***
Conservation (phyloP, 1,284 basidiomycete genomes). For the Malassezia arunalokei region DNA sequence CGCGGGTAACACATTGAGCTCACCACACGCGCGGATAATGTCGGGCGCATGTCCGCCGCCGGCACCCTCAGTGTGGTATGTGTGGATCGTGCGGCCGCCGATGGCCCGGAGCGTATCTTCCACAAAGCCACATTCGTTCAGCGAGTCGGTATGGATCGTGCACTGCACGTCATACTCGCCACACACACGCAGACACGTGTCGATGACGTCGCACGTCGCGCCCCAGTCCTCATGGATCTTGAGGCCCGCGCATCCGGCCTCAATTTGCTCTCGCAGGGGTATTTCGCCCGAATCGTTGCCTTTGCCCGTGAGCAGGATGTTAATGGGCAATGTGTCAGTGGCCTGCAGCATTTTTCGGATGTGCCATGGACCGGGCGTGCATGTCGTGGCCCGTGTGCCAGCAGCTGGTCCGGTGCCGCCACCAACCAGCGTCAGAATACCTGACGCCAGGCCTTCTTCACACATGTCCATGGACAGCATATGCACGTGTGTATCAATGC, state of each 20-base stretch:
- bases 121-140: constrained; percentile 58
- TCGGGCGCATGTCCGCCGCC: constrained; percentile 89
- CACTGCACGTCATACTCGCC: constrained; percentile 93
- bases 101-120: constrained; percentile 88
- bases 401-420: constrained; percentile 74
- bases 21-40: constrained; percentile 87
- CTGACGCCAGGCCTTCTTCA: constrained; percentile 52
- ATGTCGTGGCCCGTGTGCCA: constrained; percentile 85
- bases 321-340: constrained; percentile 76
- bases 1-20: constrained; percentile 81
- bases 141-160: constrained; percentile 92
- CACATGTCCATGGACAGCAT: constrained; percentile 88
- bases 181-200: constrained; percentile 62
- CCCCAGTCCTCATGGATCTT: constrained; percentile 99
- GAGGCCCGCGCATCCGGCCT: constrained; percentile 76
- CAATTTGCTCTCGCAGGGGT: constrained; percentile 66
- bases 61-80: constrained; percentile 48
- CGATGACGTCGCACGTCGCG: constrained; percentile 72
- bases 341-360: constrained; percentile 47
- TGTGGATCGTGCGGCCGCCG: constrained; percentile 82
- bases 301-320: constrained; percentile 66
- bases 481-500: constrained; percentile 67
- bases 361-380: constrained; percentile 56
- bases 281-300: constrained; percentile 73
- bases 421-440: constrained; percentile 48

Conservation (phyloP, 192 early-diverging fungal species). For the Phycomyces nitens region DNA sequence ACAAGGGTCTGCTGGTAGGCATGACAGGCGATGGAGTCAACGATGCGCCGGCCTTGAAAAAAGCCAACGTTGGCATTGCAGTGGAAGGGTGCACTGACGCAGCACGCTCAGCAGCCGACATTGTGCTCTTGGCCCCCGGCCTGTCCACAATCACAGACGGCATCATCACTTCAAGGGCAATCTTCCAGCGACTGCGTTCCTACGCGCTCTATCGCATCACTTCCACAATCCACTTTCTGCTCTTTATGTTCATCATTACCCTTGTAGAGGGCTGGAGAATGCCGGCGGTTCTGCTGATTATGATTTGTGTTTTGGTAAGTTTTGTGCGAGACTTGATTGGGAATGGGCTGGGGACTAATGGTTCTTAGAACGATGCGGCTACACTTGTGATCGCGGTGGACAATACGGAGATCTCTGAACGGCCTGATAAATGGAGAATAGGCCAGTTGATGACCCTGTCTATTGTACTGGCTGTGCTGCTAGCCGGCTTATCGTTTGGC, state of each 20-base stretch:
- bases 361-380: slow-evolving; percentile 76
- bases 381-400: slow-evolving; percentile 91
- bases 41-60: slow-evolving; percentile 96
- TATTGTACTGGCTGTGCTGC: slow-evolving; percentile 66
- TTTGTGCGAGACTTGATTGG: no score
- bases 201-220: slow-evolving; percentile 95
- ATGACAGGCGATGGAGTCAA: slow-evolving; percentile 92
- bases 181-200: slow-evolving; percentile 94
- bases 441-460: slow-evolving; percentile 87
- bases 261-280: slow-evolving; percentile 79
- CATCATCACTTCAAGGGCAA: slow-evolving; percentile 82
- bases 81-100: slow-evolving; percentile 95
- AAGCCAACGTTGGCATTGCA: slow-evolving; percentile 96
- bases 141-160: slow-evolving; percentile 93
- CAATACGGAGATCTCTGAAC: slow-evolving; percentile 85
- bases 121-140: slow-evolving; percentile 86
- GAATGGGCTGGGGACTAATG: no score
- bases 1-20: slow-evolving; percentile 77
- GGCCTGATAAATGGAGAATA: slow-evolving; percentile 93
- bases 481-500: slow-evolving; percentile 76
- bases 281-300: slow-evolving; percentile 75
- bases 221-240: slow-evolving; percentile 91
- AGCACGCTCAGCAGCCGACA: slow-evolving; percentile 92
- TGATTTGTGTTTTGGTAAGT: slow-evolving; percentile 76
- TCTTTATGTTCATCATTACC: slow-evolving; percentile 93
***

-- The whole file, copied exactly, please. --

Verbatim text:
Conservation (phyloP, 1,284 basidiomycete genomes). For the Malassezia arunalokei region DNA sequence CGCGGGTAACACATTGAGCTCACCACACGCGCGGATAATGTCGGGCGCATGTCCGCCGCCGGCACCCTCAGTGTGGTATGTGTGGATCGTGCGGCCGCCGATGGCCCGGAGCGTATCTTCCACAAAGCCACATTCGTTCAGCGAGTCGGTATGGATCGTGCACTGCACGTCATACTCGCCACACACACGCAGACACGTGTCGATGACGTCGCACGTCGCGCCCCAGTCCTCATGGATCTTGAGGCCCGCGCATCCGGCCTCAATTTGCTCTCGCAGGGGTATTTCGCCCGAATCGTTGCCTTTGCCCGTGAGCAGGATGTTAATGGGCAATGTGTCAGTGGCCTGCAGCATTTTTCGGATGTGCCATGGACCGGGCGTGCATGTCGTGGCCCGTGTGCCAGCAGCTGGTCCGGTGCCGCCACCAACCAGCGTCAGAATACCTGACGCCAGGCCTTCTTCACACATGTCCATGGACAGCATATGCACGTGTGTATCAATGC, state of each 20-base stretch:
- bases 121-140: constrained; percentile 58
- TCGGGCGCATGTCCGCCGCC: constrained; percentile 89
- CACTGCACGTCATACTCGCC: constrained; percentile 93
- bases 101-120: constrained; percentile 88
- bases 401-420: constrained; percentile 74
- bases 21-40: constrained; percentile 87
- CTGACGCCAGGCCTTCTTCA: constrained; percentile 52
- ATGTCGTGGCCCGTGTGCCA: constrained; percentile 85
- bases 321-340: constrained; percentile 76
- bases 1-20: constrained; percentile 81
- bases 141-160: constrained; percentile 92
- CACATGTCCATGGACAGCAT: constrained; percentile 88
- bases 181-200: constrained; percentile 62
- CCCCAGTCCTCATGGATCTT: constrained; percentile 99
- GAGGCCCGCGCATCCGGCCT: constrained; percentile 76
- CAATTTGCTCTCGCAGGGGT: constrained; percentile 66
- bases 61-80: constrained; percentile 48
- CGATGACGTCGCACGTCGCG: constrained; percentile 72
- bases 341-360: constrained; percentile 47
- TGTGGATCGTGCGGCCGCCG: constrained; percentile 82
- bases 301-320: constrained; percentile 66
- bases 481-500: constrained; percentile 67
- bases 361-380: constrained; percentile 56
- bases 281-300: constrained; percentile 73
- bases 421-440: constrained; percentile 48

Conservation (phyloP, 192 early-diverging fungal species). For the Phycomyces nitens region DNA sequence ACAAGGGTCTGCTGGTAGGCATGACAGGCGATGGAGTCAACGATGCGCCGGCCTTGAAAAAAGCCAACGTTGGCATTGCAGTGGAAGGGTGCACTGACGCAGCACGCTCAGCAGCCGACATTGTGCTCTTGGCCCCCGGCCTGTCCACAATCACAGACGGCATCATCACTTCAAGGGCAATCTTCCAGCGACTGCGTTCCTACGCGCTCTATCGCATCACTTCCACAATCCACTTTCTGCTCTTTATGTTCATCATTACCCTTGTAGAGGGCTGGAGAATGCCGGCGGTTCTGCTGATTATGATTTGTGTTTTGGTAAGTTTTGTGCGAGACTTGATTGGGAATGGGCTGGGGACTAATGGTTCTTAGAACGATGCGGCTACACTTGTGATCGCGGTGGACAATACGGAGATCTCTGAACGGCCTGATAAATGGAGAATAGGCCAGTTGATGACCCTGTCTATTGTACTGGCTGTGCTGCTAGCCGGCTTATCGTTTGGC, state of each 20-base stretch:
- bases 361-380: slow-evolving; percentile 76
- bases 381-400: slow-evolving; percentile 91
- bases 41-60: slow-evolving; percentile 96
- TATTGTACTGGCTGTGCTGC: slow-evolving; percentile 66
- TTTGTGCGAGACTTGATTGG: no score
- bases 201-220: slow-evolving; percentile 95
- ATGACAGGCGATGGAGTCAA: slow-evolving; percentile 92
- bases 181-200: slow-evolving; percentile 94
- bases 441-460: slow-evolving; percentile 87
- bases 261-280: slow-evolving; percentile 79
- CATCATCACTTCAAGGGCAA: slow-evolving; percentile 82
- bases 81-100: slow-evolving; percentile 95
- AAGCCAACGTTGGCATTGCA: slow-evolving; percentile 96
- bases 141-160: slow-evolving; percentile 93
- CAATACGGAGATCTCTGAAC: slow-evolving; percentile 85
- bases 121-140: slow-evolving; percentile 86
- GAATGGGCTGGGGACTAATG: no score
- bases 1-20: slow-evolving; percentile 77
- GGCCTGATAAATGGAGAATA: slow-evolving; percentile 93
- bases 481-500: slow-evolving; percentile 76
- bases 281-300: slow-evolving; percentile 75
- bases 221-240: slow-evolving; percentile 91
- AGCACGCTCAGCAGCCGACA: slow-evolving; percentile 92
- TGATTTGTGTTTTGGTAAGT: slow-evolving; percentile 76
- TCTTTATGTTCATCATTACC: slow-evolving; percentile 93